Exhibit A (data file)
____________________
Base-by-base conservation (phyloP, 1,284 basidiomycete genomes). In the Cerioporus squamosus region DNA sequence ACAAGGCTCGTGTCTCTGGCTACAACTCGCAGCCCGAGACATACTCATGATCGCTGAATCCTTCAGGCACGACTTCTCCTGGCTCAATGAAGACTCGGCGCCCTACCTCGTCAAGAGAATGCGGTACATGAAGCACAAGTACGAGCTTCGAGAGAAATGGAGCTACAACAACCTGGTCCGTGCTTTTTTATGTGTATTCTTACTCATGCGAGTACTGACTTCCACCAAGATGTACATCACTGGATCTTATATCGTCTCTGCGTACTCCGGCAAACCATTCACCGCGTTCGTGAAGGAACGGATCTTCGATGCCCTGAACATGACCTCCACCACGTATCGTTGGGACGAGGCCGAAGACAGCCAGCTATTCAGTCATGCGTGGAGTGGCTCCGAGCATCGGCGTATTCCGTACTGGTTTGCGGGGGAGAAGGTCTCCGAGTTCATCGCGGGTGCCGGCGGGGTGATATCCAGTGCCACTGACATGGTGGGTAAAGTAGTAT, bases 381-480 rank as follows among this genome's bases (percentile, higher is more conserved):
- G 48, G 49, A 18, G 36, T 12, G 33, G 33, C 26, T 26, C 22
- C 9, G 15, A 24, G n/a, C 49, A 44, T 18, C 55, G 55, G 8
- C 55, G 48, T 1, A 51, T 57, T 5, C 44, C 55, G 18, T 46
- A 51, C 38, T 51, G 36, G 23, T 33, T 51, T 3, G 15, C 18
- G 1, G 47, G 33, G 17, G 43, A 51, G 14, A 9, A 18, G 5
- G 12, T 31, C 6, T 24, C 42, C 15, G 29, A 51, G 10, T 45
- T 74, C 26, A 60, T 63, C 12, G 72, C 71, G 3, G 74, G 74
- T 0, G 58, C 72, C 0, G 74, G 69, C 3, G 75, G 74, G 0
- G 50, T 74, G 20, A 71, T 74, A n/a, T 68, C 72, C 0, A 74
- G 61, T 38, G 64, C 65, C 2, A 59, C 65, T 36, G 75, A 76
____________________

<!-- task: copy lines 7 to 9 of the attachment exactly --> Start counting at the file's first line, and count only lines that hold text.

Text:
- G 12, T 31, C 6, T 24, C 42, C 15, G 29, A 51, G 10, T 45
- T 74, C 26, A 60, T 63, C 12, G 72, C 71, G 3, G 74, G 74
- T 0, G 58, C 72, C 0, G 74, G 69, C 3, G 75, G 74, G 0